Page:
WSU study to look at sleep loss and impact on poor decision-making

Washington State University will spend $1.7 million to study the link between sleep loss and how it affects the decision-making process.

The study, run by the Sleep and Performance Research Center, will aim to reduce decision-making errors that contribute to failed military missions, industrial accidents, workplace injuries and financial losses, according to Hans Van Dongen, a research professor at WSU.

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“Sleep loss makes people very susceptible to poor decision-making, especially in dynamically changing environments such as military operations, emergency response scenarios and volatile financial markets,” he said in a release.

Previous WSU studies showed sleep loss affects the cognitive process in different ways. A release from the university mentions how working memory was relatively unaffected by sleep deprivation, but sustained attention really suffered when people are tired.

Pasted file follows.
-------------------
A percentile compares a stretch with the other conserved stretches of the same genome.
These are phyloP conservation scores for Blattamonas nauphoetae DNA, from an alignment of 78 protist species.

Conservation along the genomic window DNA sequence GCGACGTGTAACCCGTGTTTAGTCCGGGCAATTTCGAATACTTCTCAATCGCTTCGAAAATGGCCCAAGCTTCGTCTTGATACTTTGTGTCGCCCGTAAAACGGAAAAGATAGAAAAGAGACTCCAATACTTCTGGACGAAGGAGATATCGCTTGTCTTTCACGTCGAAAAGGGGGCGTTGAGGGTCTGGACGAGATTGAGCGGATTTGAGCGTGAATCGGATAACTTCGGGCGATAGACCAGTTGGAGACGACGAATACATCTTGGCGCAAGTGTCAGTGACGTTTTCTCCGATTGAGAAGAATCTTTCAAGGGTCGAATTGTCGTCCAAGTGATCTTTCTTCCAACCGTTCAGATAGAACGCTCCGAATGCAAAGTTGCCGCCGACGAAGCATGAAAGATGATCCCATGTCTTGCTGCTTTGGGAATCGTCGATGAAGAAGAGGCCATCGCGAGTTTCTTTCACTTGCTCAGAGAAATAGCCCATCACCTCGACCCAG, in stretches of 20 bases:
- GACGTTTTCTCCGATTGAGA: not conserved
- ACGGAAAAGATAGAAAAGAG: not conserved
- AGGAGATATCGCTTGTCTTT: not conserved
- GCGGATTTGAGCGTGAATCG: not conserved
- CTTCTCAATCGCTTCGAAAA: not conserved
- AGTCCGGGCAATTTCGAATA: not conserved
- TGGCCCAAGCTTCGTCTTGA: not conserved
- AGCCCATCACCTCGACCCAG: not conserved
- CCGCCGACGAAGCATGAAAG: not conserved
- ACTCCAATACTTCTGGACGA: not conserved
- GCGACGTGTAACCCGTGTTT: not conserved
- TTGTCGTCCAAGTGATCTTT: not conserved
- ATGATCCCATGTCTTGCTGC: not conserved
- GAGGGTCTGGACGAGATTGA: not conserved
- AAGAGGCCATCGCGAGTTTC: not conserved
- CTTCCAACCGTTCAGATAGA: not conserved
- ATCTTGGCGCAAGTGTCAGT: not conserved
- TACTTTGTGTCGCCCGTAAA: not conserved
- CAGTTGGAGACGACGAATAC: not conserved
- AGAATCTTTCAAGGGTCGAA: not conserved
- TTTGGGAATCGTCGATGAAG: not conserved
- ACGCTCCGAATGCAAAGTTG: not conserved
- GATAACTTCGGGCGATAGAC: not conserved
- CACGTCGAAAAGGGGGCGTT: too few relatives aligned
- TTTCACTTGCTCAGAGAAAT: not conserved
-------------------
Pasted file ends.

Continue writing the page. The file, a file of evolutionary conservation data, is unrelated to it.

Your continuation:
During this study, 60 participants will stay awake for 38 hours. Half of them will get cognitive flexibility training and the other half will not. An additional 30 participants will form a control group that will get the cognitive flexibility training, but will get to sleep a normal amount.

According to a WSU release, throughout the experiment participants will complete performance tasks online designed to measure cognitive functioning in high-pace, complex situations.

Funding for the study comes from the Congressionally Directed Medical Research Programs, which is a partnership between the U.S. Congress, military, and public to fund groundbreaking, high-impact medical research.